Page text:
I prefer to compromise at my 158" SuperCab LongBed or a 156" Crew Cab Short Bed for that trailer. Neither of these trucks are as manuverable in parking lots as the 140", especially with 4WD, though.

You might try making the measurement for the second "rule of thumb" and see where you come out with your current truck.

Hope this helps.
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Old 12-08-2002, 08:57 AM   #18
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Hi Kistler

You may want to consider the new Ford Explorer. Since they have redesigned them with independent rear suspension and lowered the centre of gravity they are quite a capable tow vehicle. I have driven several and have been very impressed with the handling and ride. Handling will be miles better than the Jeep. Other than the BMW X5 and Mercedies ML series it is the best handling SUV I have towed with.

The 4.6 litre is a bullet proof engine and combined with the 5 speed automatic it performs very well. It is reasonably economical to drive as well.

The base models come with 235/70 x 16" tires the more delux ones come with 255 tires. It is important to have the 235 tires as these have substantially less sidewall roll.

The only weakness I have found is that the factory hitch is not very strong and should be strengthened considerably. This is not isolated to the Explorer as most factory hitches are pretty light these days. You may be able to find an old time hitch shop in your area that still fabricates custom hitches to weld some reinforcement onto it. If the people are good they will understand what to do as soon as they look at it.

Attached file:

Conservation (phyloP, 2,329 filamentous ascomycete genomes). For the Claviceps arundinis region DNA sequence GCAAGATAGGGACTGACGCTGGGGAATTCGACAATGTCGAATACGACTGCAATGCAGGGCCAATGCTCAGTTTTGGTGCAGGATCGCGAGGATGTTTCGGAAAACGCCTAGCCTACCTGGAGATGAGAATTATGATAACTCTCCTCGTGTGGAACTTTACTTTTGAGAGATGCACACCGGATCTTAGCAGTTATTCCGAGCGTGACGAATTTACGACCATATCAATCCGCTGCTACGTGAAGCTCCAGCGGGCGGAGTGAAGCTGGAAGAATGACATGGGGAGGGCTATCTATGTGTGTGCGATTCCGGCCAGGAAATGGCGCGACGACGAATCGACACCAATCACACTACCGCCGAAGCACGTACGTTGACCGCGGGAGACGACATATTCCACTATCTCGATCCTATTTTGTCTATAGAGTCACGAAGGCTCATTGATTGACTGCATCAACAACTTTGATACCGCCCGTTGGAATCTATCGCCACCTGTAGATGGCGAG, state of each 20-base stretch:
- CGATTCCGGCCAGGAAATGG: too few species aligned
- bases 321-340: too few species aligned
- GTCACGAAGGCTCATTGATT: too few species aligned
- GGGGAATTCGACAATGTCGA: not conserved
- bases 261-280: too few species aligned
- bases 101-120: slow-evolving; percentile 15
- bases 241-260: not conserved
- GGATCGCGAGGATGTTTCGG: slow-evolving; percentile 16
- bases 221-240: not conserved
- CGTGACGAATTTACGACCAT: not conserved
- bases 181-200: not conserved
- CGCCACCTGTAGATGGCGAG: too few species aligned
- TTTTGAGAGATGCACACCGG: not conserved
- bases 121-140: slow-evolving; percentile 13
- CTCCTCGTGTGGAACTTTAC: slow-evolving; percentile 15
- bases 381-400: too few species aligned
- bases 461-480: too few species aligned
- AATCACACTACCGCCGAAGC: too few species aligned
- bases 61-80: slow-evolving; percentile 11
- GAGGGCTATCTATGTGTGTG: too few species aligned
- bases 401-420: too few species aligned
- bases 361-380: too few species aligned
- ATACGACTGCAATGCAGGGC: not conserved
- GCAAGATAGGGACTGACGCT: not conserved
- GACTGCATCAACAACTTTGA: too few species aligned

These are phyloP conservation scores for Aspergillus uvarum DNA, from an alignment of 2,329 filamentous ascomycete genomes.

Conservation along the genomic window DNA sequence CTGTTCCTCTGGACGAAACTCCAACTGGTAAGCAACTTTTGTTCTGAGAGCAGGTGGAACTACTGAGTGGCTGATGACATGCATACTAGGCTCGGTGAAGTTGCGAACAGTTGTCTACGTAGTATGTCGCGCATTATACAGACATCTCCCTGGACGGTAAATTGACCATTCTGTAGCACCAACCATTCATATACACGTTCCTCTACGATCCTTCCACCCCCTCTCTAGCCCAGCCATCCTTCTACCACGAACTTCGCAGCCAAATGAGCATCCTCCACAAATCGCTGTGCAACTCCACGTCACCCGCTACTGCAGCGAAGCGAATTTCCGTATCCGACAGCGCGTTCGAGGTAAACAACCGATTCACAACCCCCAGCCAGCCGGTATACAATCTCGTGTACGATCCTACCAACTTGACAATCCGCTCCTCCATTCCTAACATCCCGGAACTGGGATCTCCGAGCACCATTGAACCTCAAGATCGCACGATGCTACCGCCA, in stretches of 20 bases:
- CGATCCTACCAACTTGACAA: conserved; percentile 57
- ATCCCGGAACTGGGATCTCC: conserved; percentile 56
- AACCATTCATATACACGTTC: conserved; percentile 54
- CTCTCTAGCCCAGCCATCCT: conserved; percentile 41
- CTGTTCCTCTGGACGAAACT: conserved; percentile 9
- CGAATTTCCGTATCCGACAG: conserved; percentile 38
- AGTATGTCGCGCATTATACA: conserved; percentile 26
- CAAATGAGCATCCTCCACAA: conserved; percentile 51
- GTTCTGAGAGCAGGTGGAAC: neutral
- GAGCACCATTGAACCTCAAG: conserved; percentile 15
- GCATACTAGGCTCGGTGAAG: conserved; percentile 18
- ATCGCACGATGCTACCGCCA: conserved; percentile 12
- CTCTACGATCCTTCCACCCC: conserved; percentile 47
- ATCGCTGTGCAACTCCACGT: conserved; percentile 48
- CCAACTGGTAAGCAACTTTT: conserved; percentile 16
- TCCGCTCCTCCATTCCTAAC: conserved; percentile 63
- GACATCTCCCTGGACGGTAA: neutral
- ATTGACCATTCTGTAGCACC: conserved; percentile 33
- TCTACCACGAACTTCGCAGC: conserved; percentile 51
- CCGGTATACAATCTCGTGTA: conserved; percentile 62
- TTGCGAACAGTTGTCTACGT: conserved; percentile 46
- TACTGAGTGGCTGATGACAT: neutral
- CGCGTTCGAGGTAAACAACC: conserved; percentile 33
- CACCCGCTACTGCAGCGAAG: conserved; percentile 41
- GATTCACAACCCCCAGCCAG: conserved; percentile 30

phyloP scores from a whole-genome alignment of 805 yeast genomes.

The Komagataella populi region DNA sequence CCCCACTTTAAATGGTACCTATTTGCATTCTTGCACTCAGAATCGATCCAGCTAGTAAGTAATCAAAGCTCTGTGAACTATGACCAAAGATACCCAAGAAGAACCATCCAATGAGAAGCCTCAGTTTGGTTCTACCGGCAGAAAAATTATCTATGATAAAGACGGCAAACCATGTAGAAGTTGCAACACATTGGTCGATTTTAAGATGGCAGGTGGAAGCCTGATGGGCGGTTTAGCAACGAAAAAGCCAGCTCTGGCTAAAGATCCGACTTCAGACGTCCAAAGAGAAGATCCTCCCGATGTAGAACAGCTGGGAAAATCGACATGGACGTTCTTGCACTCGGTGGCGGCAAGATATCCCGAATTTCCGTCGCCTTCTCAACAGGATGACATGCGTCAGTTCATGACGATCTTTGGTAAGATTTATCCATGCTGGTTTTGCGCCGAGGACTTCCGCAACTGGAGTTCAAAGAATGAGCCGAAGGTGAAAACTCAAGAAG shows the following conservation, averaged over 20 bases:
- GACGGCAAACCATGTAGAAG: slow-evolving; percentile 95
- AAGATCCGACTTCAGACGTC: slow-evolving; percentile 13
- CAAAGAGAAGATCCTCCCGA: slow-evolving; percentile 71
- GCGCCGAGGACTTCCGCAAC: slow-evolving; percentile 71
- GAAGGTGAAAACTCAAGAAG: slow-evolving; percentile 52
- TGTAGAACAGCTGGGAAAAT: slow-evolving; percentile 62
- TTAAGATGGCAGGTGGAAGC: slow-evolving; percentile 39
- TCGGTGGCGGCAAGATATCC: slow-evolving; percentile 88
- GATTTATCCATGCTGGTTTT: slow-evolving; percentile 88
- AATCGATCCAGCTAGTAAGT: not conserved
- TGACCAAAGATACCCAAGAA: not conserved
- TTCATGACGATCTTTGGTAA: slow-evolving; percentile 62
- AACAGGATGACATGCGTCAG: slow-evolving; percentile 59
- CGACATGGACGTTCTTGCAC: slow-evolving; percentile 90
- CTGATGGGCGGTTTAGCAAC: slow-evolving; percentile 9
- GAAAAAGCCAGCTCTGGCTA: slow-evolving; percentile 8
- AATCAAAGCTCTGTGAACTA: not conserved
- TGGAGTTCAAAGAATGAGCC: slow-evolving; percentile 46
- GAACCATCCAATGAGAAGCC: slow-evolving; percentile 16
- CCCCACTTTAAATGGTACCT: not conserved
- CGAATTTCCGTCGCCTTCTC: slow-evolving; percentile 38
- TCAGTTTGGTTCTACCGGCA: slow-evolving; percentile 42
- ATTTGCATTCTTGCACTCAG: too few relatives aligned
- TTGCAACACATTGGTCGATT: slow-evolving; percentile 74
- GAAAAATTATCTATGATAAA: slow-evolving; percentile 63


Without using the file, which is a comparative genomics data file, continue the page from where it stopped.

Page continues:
A Hensley is still a good idea and it will further improve the handling.

I hope this helps.

Andy
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Old 12-08-2002, 09:01 AM   #19
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Thanks for the reply, Andy. My Jeep has the HO 4.7 V8 so the power is not that bad/actually better than a 350 Chev 3/4 ton PU I once had pulling a 5er....

Some of my problem is the Jeep is almost new (20,000 miles) and cost a lot and I will lose quite a bit on a trade SO I really wish to better myself.

Kistler
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Old 12-08-2002, 10:02 AM   #20
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I have generally found that the Grand Cherokee is one vehicle that tows much better than its specifications would suggest. A 107" wheelbase combined with live axles front and rear should not tow well at all yet they don't do to bad.

You always have to subtract the extra drag of a large vehicle from the extra horsepower it may produce. For example the Ford Expedition has a 5.4 Litre but only a 4 speed and with its extra bulk the Explorer will outperform it towing an Airstream.